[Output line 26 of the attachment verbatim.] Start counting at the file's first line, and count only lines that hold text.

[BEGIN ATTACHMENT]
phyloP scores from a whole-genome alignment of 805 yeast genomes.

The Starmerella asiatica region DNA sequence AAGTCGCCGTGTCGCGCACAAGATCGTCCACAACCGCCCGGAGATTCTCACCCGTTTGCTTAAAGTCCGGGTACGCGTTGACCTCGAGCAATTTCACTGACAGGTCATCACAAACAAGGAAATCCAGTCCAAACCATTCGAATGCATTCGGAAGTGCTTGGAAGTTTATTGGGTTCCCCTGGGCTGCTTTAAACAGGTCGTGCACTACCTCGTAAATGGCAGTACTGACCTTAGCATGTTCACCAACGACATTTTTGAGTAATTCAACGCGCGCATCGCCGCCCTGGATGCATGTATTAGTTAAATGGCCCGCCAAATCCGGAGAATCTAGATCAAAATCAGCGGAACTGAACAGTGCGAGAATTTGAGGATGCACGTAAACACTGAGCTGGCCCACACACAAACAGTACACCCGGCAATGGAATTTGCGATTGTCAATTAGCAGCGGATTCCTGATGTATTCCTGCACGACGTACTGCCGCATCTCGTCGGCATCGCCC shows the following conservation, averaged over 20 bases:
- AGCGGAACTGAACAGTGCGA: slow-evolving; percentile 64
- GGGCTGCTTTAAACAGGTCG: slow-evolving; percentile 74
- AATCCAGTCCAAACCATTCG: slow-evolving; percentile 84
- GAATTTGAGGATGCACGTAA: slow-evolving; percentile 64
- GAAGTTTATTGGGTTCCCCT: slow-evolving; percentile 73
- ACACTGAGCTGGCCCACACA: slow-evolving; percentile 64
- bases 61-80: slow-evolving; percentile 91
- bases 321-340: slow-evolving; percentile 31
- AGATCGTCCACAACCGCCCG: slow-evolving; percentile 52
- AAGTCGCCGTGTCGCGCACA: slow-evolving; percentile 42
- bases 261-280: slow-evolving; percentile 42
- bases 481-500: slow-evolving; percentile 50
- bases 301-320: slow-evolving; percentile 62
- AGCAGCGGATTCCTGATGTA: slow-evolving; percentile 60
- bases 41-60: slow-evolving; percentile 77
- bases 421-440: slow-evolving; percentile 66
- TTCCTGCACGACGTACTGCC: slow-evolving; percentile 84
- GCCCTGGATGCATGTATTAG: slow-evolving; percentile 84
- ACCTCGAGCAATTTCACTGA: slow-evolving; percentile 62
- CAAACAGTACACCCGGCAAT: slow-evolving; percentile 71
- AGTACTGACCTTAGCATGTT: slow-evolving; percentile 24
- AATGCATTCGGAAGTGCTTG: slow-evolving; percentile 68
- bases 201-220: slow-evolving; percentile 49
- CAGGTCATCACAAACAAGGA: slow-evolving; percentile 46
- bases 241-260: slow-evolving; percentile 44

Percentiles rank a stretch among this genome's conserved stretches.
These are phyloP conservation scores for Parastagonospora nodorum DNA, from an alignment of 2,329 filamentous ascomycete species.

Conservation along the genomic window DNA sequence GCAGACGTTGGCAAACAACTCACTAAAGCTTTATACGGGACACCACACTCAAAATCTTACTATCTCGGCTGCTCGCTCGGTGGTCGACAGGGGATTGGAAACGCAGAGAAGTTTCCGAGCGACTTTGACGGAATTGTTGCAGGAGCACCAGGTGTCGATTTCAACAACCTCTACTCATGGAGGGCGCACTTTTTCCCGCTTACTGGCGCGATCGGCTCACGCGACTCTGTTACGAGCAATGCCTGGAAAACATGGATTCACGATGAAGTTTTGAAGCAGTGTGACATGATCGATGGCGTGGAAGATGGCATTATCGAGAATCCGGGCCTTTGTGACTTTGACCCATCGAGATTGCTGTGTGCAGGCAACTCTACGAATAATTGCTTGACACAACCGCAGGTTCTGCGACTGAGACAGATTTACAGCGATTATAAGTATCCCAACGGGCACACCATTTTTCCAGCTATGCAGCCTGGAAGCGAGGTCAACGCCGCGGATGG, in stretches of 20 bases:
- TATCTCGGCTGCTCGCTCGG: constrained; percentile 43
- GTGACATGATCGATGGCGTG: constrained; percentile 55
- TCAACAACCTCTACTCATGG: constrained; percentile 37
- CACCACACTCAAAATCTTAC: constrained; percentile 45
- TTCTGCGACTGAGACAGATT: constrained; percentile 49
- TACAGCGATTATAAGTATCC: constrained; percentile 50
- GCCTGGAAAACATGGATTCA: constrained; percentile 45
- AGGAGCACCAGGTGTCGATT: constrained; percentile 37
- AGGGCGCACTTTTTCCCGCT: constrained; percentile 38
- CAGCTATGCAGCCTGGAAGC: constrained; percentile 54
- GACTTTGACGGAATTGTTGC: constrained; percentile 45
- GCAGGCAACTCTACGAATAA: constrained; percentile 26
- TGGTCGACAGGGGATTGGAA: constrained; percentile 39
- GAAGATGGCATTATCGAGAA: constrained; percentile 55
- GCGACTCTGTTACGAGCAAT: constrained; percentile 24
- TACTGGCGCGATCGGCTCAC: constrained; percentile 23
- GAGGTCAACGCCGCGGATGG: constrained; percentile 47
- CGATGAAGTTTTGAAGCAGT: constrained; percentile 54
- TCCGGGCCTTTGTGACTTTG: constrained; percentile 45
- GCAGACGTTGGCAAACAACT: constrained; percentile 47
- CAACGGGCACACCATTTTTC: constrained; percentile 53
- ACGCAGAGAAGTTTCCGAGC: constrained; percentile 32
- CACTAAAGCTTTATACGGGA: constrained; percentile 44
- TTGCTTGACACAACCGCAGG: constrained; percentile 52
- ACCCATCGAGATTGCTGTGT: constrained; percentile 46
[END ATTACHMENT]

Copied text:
- CAGGTCATCACAAACAAGGA: slow-evolving; percentile 46